Even more importantly, they will not just drop out of the particular contest they'd been competing in before -- if they left the indie rock trivia contest for the foreign film trivia contest, the same dynamics will be at work and they'll find that too costly as well. Instead, they'll drop out of trivia contests altogether -- it's just too demanding to be a world-class obsessive, so you might as well find another hobby. It's just like all workers in agriculture having to find new jobs in entirely different industries once the Industrial Revolution arrives. You're not merely shifting from one agricultural sector to another, but abandoning the ship of agriculture entirely.
Other hobbies whose contests don't scale up so easily do not face this prospect. Take amateur cabinet-makers -- they compete against others in their city or perhaps state, not the world. So their hobby is pretty safe. But any hobby that is mostly based on collecting and sending information is doomed. Only those with more-or-less vertical demand curves will be left -- that is, those who are so hardcore that no matter how costly it becomes to compete, they're going to stick it out. This will increase the variance or level of inequality, as most people drop out or never were competing anyway, while a small group travels farther and farther into the extremes of obsessiveness. Again think of the transition from agriculture to industry: before, people weren't so different in their ability to farm, but now most people don't know how to farm at all, while the remaining farmers know even more and have even better machinery than the farmers of yesteryear.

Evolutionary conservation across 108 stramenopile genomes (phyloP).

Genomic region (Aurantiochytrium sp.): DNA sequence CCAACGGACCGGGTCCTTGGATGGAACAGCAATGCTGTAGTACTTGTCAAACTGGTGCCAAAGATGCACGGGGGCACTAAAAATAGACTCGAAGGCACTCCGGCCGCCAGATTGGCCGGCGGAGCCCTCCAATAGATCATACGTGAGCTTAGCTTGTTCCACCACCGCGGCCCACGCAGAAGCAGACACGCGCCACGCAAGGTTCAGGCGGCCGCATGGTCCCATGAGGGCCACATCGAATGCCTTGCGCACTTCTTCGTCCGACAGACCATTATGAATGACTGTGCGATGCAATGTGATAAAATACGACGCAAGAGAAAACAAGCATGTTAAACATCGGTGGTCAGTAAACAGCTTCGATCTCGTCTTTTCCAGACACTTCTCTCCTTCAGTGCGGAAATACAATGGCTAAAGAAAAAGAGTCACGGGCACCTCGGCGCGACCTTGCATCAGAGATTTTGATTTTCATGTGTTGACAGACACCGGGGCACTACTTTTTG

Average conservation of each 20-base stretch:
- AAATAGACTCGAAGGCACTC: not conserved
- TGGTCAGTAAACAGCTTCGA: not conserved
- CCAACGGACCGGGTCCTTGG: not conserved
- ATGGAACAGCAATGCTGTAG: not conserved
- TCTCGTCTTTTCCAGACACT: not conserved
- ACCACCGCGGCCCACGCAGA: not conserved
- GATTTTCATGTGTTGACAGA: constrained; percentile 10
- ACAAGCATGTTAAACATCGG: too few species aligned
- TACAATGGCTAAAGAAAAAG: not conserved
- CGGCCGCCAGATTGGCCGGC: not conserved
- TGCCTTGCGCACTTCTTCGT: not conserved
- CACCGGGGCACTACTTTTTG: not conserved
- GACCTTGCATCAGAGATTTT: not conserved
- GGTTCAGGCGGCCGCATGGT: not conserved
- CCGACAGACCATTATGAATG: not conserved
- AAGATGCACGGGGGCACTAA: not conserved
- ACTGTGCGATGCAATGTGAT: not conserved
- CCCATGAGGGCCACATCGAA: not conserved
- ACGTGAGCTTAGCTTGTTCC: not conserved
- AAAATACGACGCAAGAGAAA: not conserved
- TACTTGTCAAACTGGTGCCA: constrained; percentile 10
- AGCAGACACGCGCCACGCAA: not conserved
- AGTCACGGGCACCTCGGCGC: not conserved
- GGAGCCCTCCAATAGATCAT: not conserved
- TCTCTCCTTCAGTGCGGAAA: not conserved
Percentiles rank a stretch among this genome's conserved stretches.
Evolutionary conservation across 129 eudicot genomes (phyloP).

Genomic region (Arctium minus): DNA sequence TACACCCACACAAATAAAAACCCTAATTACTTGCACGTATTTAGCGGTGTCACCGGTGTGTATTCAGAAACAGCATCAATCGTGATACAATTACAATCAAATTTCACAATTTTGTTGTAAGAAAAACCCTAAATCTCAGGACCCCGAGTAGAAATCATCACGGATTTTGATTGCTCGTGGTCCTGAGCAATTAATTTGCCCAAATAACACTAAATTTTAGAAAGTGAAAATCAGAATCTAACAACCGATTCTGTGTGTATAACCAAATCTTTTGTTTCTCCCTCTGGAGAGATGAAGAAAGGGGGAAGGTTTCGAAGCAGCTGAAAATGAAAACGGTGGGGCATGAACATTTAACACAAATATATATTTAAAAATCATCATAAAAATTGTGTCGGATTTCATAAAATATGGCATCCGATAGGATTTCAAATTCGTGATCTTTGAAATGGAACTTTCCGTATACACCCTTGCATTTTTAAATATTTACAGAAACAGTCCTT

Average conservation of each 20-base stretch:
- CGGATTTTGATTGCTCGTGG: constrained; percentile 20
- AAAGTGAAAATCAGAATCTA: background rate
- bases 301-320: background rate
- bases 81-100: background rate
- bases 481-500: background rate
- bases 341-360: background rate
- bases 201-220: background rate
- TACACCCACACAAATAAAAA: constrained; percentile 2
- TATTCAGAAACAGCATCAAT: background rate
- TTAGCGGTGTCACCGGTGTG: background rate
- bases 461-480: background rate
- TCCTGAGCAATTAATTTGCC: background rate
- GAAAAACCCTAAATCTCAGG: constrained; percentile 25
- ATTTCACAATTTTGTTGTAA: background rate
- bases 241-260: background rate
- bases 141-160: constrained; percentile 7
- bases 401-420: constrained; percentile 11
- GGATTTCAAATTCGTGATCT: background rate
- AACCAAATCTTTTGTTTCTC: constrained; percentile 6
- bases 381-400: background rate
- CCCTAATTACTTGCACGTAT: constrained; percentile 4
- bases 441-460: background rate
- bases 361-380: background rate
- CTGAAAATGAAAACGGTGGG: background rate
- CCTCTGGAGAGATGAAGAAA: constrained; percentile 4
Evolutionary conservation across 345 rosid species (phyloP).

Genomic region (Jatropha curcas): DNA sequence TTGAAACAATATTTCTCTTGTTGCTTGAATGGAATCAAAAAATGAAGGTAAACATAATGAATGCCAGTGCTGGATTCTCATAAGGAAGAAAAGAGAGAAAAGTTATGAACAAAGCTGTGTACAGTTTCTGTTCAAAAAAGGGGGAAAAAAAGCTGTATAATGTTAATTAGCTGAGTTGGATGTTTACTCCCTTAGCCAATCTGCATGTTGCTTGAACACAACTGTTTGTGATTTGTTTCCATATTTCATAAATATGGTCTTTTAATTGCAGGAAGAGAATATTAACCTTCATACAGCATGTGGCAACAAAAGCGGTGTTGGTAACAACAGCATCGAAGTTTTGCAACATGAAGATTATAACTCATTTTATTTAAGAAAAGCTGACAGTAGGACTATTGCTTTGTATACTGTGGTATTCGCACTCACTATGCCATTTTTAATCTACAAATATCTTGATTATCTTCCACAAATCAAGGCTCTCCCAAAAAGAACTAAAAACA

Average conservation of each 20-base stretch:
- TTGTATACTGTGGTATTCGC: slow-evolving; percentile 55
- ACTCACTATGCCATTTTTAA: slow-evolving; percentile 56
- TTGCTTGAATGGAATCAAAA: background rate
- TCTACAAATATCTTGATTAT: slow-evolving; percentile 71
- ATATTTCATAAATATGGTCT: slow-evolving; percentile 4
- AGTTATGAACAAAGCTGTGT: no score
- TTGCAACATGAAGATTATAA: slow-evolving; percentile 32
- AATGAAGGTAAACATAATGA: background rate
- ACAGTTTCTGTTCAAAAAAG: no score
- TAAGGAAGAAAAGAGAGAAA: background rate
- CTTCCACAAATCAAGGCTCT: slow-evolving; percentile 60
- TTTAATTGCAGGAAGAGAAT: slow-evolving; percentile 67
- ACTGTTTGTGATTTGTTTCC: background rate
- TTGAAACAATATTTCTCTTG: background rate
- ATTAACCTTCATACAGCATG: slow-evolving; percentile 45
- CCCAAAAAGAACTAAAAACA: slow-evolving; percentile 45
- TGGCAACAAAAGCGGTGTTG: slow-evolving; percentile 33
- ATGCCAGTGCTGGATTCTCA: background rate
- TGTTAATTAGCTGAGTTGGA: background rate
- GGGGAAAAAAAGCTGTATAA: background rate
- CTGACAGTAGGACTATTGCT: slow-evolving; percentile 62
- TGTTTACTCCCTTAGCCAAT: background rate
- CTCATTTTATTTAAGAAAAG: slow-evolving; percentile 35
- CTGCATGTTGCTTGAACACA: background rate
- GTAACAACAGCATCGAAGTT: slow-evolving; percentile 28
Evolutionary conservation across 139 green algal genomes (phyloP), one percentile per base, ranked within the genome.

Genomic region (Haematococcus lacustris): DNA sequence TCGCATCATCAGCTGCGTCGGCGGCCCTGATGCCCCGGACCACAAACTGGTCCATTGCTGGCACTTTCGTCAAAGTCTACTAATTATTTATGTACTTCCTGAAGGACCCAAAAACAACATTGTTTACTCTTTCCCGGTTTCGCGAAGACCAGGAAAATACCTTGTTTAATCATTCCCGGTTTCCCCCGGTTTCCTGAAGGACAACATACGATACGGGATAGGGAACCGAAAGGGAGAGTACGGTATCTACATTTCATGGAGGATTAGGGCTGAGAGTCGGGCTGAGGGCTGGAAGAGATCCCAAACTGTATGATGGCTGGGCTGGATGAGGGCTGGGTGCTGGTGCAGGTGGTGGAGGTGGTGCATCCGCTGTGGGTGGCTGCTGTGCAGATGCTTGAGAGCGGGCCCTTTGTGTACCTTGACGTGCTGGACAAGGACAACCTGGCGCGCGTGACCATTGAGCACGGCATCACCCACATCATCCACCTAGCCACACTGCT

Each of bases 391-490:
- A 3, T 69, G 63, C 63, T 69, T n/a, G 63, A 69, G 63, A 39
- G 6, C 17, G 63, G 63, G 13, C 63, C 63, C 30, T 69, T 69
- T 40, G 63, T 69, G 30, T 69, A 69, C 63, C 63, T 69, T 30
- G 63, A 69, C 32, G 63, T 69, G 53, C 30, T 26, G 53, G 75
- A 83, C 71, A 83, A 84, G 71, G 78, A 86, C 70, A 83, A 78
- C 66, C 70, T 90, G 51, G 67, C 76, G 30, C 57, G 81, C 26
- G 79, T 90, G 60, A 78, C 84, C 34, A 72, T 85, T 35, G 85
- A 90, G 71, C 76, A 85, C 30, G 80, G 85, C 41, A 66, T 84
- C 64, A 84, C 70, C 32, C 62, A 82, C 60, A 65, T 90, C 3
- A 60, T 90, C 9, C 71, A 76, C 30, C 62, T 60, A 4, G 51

Is there a way to test this? We'd want to see a group of trivia competitors start out not too different but then see their numbers plummet as costs rose, as well as the remaining people becoming even more devoted to their obsession. My impression is that more people considered themselves music or movie or lit buffs before the internet became common -- say, the cashier at a used record store or an indie movie rental store or used book store. Within their city or state, they probably ranked pretty high and thought a lot of their trivia mastery. But when they go online and see how mediocre they are compared to the music and movie and lit dorks from across the country or the world, they realize they can't hack it and pour less into their hobby on music or movie or lit trivia, and look for a hobby that doesn't put them in competition with the entire world, and so where they can attain a higher rank and peer esteem given the same investment of time, effort, and money.
Certainly those who 20 to 25 years ago would've been competing on trivia about college radio bands or Polish film or edgy postmodern fiction are now more likely to take up hands-on, DIY hobbies like fixing bikes, knitting, or growing organic squash. I don't bump into many actual or potential sports fans, but I'd suspect that many who would've been sabermetricians a couple decades ago have in the internet age settled on hobbies that don't involve trivia at all.